Stocks dipped on Friday as investors remain cautious due to a resurgent Covid virus, a Federal Reserve meeting next week and a historical tendency for September to be a weak month for equities.
The Dow Jones Industrial Average lost about 110 points or 0.35%, dragged down by a 3% drop in Dow Inc. The S&P 500 shed 0.6% and the Nasdaq Composite lost roughly 0.75%.
Thermo Fisher Scientific rallied more than 8% after providing strong 2022 earnings and revenue guidance at its investor day. On the other hand, Moderna lost 5% as the Food and Drug Administration vaccine advisory committee meets Friday to debate and vote on Pfizer and BioNTech‘s application to offer booster shots to the general public.
History is not on the market’s side with the S&P 500 averaging a 0.4% decline for September, the worst of any month, according to the Stock Trader’s Almanac. Friday in particular begins a historically weak period for stocks as those September losses typically come in the back half of the month.
Some of the volatility that comes during September is often surrounding so-called quadruple witching, which occurs at the close Friday. This is the expiration of stock index futures, stock index options, stock options, and single-stock futures.
“We expect volatility to increase over the next month driven by a seasonal pickup in investor uncertainty, continued virus uncertainty, and significant monetary and fiscal policy catalysts,” wrote John Marshall, head of derivatives research for Goldman Sachs, in a note Friday. Marshall cited data showing S&P 500 volatility typically increased by 27% from August to October.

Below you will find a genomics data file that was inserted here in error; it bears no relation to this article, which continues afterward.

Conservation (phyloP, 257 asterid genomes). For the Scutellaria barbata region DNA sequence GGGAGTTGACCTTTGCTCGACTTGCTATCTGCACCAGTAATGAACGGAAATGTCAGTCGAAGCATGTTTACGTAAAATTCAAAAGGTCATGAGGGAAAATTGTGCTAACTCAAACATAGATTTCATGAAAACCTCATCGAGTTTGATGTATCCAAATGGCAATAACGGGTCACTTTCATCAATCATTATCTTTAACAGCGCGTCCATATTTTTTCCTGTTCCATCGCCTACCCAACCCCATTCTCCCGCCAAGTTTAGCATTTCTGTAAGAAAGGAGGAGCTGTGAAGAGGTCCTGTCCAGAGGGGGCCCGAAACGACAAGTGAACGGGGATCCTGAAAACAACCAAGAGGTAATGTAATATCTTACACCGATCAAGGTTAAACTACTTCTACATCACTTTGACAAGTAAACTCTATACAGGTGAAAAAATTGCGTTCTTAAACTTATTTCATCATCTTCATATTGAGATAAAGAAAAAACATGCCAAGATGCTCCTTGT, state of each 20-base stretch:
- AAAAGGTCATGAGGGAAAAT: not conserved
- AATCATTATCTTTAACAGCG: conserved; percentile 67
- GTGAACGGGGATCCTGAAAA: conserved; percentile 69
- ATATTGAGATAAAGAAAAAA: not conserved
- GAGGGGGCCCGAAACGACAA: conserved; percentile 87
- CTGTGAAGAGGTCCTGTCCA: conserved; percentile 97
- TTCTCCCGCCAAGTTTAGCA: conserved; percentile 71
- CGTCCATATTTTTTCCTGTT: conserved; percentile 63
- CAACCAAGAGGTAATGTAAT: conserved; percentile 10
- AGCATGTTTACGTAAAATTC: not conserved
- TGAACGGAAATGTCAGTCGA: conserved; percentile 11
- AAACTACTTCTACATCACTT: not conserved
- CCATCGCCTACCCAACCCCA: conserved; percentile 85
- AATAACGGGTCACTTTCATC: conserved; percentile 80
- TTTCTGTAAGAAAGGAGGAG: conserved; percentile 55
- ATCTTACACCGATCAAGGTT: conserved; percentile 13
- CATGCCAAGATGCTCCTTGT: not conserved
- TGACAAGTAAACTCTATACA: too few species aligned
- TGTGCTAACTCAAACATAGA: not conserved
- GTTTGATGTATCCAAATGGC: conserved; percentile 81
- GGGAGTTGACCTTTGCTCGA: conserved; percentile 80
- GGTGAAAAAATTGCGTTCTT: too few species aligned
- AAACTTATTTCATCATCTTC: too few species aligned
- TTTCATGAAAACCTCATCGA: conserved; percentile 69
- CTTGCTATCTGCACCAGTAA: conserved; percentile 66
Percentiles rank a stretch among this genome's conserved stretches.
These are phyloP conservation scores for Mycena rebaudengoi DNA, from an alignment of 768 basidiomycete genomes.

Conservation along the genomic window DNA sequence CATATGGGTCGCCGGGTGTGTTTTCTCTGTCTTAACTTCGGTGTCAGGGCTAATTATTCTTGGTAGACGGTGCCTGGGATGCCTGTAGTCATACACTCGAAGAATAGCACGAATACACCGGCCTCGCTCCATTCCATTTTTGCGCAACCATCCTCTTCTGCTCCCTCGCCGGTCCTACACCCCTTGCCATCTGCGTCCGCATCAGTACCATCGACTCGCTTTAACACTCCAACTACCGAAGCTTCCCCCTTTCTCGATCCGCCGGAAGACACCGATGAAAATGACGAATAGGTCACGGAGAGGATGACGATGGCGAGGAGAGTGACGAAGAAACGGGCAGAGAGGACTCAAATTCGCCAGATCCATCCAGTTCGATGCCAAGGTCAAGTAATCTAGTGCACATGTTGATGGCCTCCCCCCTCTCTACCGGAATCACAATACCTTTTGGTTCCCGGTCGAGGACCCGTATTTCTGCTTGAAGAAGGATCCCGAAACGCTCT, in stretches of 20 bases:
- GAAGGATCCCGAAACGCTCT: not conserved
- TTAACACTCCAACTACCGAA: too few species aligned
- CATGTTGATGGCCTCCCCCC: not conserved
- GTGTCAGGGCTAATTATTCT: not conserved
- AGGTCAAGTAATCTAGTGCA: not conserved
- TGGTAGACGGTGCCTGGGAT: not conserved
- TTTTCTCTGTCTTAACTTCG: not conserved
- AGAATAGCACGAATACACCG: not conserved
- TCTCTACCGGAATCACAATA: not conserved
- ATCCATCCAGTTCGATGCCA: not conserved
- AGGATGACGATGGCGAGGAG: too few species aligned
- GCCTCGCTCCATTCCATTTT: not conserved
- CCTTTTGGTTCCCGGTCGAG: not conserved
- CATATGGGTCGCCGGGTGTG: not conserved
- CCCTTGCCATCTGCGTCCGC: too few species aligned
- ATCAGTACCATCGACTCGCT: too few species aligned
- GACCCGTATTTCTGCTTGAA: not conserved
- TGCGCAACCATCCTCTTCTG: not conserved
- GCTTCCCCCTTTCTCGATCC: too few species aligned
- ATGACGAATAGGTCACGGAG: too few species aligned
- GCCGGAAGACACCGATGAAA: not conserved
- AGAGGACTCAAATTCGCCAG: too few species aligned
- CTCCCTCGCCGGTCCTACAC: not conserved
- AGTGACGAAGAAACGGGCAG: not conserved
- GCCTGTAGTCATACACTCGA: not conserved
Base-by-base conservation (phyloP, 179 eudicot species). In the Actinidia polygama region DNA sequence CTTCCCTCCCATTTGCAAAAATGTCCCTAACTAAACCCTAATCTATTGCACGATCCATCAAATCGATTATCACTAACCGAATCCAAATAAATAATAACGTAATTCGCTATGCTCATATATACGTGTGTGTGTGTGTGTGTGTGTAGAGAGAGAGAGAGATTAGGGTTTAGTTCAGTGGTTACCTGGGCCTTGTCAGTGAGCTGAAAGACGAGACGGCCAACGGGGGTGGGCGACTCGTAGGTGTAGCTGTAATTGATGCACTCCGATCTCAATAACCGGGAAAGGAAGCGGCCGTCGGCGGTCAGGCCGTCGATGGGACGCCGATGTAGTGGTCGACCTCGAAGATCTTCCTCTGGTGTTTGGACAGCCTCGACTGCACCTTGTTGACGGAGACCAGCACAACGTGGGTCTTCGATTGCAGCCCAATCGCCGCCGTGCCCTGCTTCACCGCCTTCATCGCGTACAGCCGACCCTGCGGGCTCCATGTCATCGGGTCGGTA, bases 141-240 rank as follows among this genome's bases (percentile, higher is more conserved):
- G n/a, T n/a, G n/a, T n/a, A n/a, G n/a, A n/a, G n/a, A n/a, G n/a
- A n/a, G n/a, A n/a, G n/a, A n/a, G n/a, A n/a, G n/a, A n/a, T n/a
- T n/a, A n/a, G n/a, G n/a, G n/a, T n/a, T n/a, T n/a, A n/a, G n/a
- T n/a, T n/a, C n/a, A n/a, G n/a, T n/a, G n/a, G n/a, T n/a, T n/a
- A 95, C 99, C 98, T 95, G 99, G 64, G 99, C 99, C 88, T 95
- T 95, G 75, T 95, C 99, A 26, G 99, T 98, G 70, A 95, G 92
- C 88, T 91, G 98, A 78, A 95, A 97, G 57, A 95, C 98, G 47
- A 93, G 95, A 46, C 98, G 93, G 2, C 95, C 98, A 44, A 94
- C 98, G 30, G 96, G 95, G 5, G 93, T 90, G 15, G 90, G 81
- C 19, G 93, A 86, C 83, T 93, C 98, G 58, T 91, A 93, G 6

Still, stocks are heading into Friday with modest gains for the week. The Dow is up 0.35% and the S&P 500 is up 0.24% since Monday. The Nasdaq Composite has gained 0.3% this week. For the month, stocks are in the red. The Dow is down 1.7% in September. The S&P 500 is off by 1.1% this month but still just 1.6% from its all-time high. The Nasdaq has lost 0.6% this month.
The Federal Reserve meets for two days next week and on Wednesday is expected to give further clues as to when it may start to slow its $120 billion in monthly bond purchases that have supported the recovery, but also perhaps aided in a jump in inflation.
The U.S. 10-year Treasury hopped 5 basis points to 1.377% on Friday.
Fed Chief Jerome Powell has said the so-called tapering could occur this year, but investors are waiting for more specifics. Some investors fear a decline in asset prices as the central bank begins to take away its easy policies.
Shares of Invesco jumped 5% after the Wall Street Journal reported the money manager is in talks to combine with State Street’s asset-management business. Invesco manages about $1.5 trillion.